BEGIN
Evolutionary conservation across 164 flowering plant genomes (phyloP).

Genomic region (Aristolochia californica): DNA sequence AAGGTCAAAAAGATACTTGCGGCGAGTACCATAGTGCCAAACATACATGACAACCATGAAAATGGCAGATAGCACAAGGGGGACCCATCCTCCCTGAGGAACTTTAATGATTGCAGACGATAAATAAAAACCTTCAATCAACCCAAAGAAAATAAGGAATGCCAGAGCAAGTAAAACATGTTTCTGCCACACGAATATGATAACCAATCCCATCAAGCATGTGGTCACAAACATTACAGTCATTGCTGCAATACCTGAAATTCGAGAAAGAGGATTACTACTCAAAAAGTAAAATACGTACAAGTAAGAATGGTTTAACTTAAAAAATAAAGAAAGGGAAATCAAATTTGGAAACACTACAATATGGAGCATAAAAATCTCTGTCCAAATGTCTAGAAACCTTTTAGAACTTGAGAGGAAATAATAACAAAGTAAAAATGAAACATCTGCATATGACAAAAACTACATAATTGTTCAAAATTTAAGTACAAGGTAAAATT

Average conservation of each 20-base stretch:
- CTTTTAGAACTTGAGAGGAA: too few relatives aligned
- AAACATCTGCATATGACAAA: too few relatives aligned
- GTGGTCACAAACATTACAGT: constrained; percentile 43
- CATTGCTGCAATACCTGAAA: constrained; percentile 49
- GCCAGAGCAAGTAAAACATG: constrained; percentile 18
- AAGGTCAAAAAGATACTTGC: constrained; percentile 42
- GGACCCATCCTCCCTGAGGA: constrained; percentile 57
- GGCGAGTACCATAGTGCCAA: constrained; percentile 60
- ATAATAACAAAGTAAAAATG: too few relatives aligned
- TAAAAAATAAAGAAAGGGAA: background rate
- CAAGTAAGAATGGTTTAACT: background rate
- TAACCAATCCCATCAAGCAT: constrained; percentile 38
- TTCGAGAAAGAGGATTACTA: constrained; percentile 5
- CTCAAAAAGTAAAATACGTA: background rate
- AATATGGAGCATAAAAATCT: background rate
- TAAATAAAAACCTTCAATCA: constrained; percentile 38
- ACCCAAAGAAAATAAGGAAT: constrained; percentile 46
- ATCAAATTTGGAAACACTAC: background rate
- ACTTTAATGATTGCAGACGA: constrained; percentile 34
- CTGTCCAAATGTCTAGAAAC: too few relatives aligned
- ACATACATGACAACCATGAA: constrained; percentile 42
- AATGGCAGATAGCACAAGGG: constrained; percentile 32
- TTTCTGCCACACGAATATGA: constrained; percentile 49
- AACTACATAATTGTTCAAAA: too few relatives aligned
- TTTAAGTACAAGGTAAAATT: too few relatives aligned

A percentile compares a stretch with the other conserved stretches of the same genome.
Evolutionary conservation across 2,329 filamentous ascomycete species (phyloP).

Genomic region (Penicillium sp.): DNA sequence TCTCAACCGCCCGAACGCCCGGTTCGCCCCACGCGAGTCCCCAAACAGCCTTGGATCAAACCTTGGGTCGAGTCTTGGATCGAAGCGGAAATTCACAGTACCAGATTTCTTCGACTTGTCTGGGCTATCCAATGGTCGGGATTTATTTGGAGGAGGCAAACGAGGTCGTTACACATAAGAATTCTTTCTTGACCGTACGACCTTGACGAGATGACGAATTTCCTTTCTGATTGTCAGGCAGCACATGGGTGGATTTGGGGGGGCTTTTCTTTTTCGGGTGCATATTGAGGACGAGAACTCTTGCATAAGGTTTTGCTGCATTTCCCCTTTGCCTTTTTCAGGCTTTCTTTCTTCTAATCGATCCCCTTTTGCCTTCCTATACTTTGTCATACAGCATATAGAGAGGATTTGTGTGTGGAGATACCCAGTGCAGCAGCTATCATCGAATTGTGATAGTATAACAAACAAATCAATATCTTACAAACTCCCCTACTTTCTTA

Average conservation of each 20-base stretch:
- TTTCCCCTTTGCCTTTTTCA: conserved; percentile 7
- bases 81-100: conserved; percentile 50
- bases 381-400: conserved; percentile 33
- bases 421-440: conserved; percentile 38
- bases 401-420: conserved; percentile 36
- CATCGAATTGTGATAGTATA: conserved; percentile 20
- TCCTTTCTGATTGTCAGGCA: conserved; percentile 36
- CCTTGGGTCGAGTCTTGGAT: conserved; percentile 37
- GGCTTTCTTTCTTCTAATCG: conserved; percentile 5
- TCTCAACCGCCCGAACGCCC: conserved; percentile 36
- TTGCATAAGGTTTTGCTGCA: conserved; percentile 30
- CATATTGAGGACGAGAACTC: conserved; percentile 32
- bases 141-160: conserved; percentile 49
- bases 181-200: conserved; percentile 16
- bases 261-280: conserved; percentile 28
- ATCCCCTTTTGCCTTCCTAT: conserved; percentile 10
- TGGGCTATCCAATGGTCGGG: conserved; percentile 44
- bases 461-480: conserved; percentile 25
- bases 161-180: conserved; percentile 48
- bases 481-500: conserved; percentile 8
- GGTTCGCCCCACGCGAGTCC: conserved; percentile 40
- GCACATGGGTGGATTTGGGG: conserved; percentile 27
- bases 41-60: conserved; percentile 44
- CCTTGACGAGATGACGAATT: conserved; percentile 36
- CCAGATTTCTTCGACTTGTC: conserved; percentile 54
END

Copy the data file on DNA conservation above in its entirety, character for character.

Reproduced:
Evolutionary conservation across 164 flowering plant genomes (phyloP).

Genomic region (Aristolochia californica): DNA sequence AAGGTCAAAAAGATACTTGCGGCGAGTACCATAGTGCCAAACATACATGACAACCATGAAAATGGCAGATAGCACAAGGGGGACCCATCCTCCCTGAGGAACTTTAATGATTGCAGACGATAAATAAAAACCTTCAATCAACCCAAAGAAAATAAGGAATGCCAGAGCAAGTAAAACATGTTTCTGCCACACGAATATGATAACCAATCCCATCAAGCATGTGGTCACAAACATTACAGTCATTGCTGCAATACCTGAAATTCGAGAAAGAGGATTACTACTCAAAAAGTAAAATACGTACAAGTAAGAATGGTTTAACTTAAAAAATAAAGAAAGGGAAATCAAATTTGGAAACACTACAATATGGAGCATAAAAATCTCTGTCCAAATGTCTAGAAACCTTTTAGAACTTGAGAGGAAATAATAACAAAGTAAAAATGAAACATCTGCATATGACAAAAACTACATAATTGTTCAAAATTTAAGTACAAGGTAAAATT

Average conservation of each 20-base stretch:
- CTTTTAGAACTTGAGAGGAA: too few relatives aligned
- AAACATCTGCATATGACAAA: too few relatives aligned
- GTGGTCACAAACATTACAGT: constrained; percentile 43
- CATTGCTGCAATACCTGAAA: constrained; percentile 49
- GCCAGAGCAAGTAAAACATG: constrained; percentile 18
- AAGGTCAAAAAGATACTTGC: constrained; percentile 42
- GGACCCATCCTCCCTGAGGA: constrained; percentile 57
- GGCGAGTACCATAGTGCCAA: constrained; percentile 60
- ATAATAACAAAGTAAAAATG: too few relatives aligned
- TAAAAAATAAAGAAAGGGAA: background rate
- CAAGTAAGAATGGTTTAACT: background rate
- TAACCAATCCCATCAAGCAT: constrained; percentile 38
- TTCGAGAAAGAGGATTACTA: constrained; percentile 5
- CTCAAAAAGTAAAATACGTA: background rate
- AATATGGAGCATAAAAATCT: background rate
- TAAATAAAAACCTTCAATCA: constrained; percentile 38
- ACCCAAAGAAAATAAGGAAT: constrained; percentile 46
- ATCAAATTTGGAAACACTAC: background rate
- ACTTTAATGATTGCAGACGA: constrained; percentile 34
- CTGTCCAAATGTCTAGAAAC: too few relatives aligned
- ACATACATGACAACCATGAA: constrained; percentile 42
- AATGGCAGATAGCACAAGGG: constrained; percentile 32
- TTTCTGCCACACGAATATGA: constrained; percentile 49
- AACTACATAATTGTTCAAAA: too few relatives aligned
- TTTAAGTACAAGGTAAAATT: too few relatives aligned

A percentile compares a stretch with the other conserved stretches of the same genome.
Evolutionary conservation across 2,329 filamentous ascomycete species (phyloP).

Genomic region (Penicillium sp.): DNA sequence TCTCAACCGCCCGAACGCCCGGTTCGCCCCACGCGAGTCCCCAAACAGCCTTGGATCAAACCTTGGGTCGAGTCTTGGATCGAAGCGGAAATTCACAGTACCAGATTTCTTCGACTTGTCTGGGCTATCCAATGGTCGGGATTTATTTGGAGGAGGCAAACGAGGTCGTTACACATAAGAATTCTTTCTTGACCGTACGACCTTGACGAGATGACGAATTTCCTTTCTGATTGTCAGGCAGCACATGGGTGGATTTGGGGGGGCTTTTCTTTTTCGGGTGCATATTGAGGACGAGAACTCTTGCATAAGGTTTTGCTGCATTTCCCCTTTGCCTTTTTCAGGCTTTCTTTCTTCTAATCGATCCCCTTTTGCCTTCCTATACTTTGTCATACAGCATATAGAGAGGATTTGTGTGTGGAGATACCCAGTGCAGCAGCTATCATCGAATTGTGATAGTATAACAAACAAATCAATATCTTACAAACTCCCCTACTTTCTTA

Average conservation of each 20-base stretch:
- TTTCCCCTTTGCCTTTTTCA: conserved; percentile 7
- bases 81-100: conserved; percentile 50
- bases 381-400: conserved; percentile 33
- bases 421-440: conserved; percentile 38
- bases 401-420: conserved; percentile 36
- CATCGAATTGTGATAGTATA: conserved; percentile 20
- TCCTTTCTGATTGTCAGGCA: conserved; percentile 36
- CCTTGGGTCGAGTCTTGGAT: conserved; percentile 37
- GGCTTTCTTTCTTCTAATCG: conserved; percentile 5
- TCTCAACCGCCCGAACGCCC: conserved; percentile 36
- TTGCATAAGGTTTTGCTGCA: conserved; percentile 30
- CATATTGAGGACGAGAACTC: conserved; percentile 32
- bases 141-160: conserved; percentile 49
- bases 181-200: conserved; percentile 16
- bases 261-280: conserved; percentile 28
- ATCCCCTTTTGCCTTCCTAT: conserved; percentile 10
- TGGGCTATCCAATGGTCGGG: conserved; percentile 44
- bases 461-480: conserved; percentile 25
- bases 161-180: conserved; percentile 48
- bases 481-500: conserved; percentile 8
- GGTTCGCCCCACGCGAGTCC: conserved; percentile 40
- GCACATGGGTGGATTTGGGG: conserved; percentile 27
- bases 41-60: conserved; percentile 44
- CCTTGACGAGATGACGAATT: conserved; percentile 36
- CCAGATTTCTTCGACTTGTC: conserved; percentile 54